The Basel Convention on the Control of Transboundary Movements of Hazardous Wastes and Their Disposal (Basel Convention) is designed to reduce the movements of such waste between nations and prevent its transfer from developed to Low- and Middle-Income Countries, and to minimize the amount of toxicity of wastes which are generated. Its Technical Guidelines on the Environmentally Sound Management of Biomedical and Healthcare Wastes provide general advice, but guidance tailored for COVID-19 is still a work in progress. 

Attention to health care waste and application of guidelines varies by country. There are low- and middle-income countries (LMICs) that are more proactive than some developed countries, taking steps to both recognize the extent of the existing problem and deal with the COVID-19 health facility challenges. 

The Example of Indonesia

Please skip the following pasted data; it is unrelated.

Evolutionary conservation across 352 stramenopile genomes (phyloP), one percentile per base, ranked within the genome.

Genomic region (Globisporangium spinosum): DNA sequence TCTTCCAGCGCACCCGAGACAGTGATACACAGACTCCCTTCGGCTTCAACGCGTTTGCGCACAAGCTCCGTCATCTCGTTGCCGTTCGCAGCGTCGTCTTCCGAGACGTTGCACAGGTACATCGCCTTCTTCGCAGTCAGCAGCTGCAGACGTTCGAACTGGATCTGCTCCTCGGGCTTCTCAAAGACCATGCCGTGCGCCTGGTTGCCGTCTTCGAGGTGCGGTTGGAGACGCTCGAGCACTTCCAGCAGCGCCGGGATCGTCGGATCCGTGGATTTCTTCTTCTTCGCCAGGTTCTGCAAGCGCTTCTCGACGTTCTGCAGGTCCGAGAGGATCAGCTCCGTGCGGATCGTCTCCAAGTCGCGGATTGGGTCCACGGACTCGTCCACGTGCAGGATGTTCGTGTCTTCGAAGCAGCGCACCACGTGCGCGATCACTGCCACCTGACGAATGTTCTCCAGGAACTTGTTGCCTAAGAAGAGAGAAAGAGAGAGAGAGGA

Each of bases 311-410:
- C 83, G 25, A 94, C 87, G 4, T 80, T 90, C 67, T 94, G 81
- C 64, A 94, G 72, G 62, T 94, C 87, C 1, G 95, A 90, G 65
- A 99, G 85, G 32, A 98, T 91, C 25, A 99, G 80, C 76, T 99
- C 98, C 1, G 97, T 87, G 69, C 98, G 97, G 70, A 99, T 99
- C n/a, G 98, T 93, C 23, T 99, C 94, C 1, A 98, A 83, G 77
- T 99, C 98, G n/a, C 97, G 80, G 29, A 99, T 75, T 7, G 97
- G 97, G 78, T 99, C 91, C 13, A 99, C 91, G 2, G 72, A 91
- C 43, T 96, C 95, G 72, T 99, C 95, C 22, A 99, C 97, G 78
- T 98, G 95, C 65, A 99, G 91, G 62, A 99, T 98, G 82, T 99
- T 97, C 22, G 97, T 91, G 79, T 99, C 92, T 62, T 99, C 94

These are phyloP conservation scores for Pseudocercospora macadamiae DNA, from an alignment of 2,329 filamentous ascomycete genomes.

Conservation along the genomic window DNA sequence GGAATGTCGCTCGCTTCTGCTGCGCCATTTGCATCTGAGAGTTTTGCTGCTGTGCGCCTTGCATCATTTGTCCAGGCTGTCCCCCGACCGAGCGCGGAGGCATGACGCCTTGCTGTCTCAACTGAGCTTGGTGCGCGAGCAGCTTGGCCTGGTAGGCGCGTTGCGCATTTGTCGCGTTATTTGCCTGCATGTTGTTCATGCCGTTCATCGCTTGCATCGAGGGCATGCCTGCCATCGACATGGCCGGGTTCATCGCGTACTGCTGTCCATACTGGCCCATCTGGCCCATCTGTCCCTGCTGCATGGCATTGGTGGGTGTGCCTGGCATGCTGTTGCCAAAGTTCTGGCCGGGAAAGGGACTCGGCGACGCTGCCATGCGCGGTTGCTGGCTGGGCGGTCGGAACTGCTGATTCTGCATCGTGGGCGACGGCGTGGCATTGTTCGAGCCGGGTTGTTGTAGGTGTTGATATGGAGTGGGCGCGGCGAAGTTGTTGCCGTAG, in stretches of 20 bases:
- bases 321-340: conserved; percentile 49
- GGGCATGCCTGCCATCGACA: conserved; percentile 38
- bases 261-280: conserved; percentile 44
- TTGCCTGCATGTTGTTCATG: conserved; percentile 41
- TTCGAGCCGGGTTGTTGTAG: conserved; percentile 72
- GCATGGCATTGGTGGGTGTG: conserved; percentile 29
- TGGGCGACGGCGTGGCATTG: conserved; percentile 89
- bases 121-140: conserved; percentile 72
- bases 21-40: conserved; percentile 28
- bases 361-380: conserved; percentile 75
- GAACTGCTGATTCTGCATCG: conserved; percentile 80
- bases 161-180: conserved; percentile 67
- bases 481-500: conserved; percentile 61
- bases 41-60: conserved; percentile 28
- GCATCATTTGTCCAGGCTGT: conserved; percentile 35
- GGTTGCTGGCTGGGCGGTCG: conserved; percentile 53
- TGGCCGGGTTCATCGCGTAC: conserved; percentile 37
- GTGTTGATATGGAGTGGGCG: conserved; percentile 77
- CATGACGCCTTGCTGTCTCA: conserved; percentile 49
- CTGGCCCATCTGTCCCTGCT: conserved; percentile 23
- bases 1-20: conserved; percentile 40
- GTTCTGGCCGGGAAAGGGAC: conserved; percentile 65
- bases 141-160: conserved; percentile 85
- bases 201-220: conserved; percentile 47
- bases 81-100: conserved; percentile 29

Indonesia’s management response, through its Ministry of Environment and Forestry, and Ministry of Health, working in collaboration with WHO provides a notable example. 

The Indonesian government realized early on that it had only 82 hospitals with licensed incinerators on their premise, out of nearly 2,900 hospitals in the country. So most hospitals had to rely on private healthcare waste management providers, most of whom (92%) are located on Java island. As noted by WHO,  “the long distance from the hospital to the final medical waste disposal site can increase the risk of illegal dumping, cross-contamination, and disease transmission”. 

Wastewater treatment facility at Puskesmas Hilisataro, Nias Selatan, North Sumatera. Credit: Rahmi, Ministry of Health, Indonesia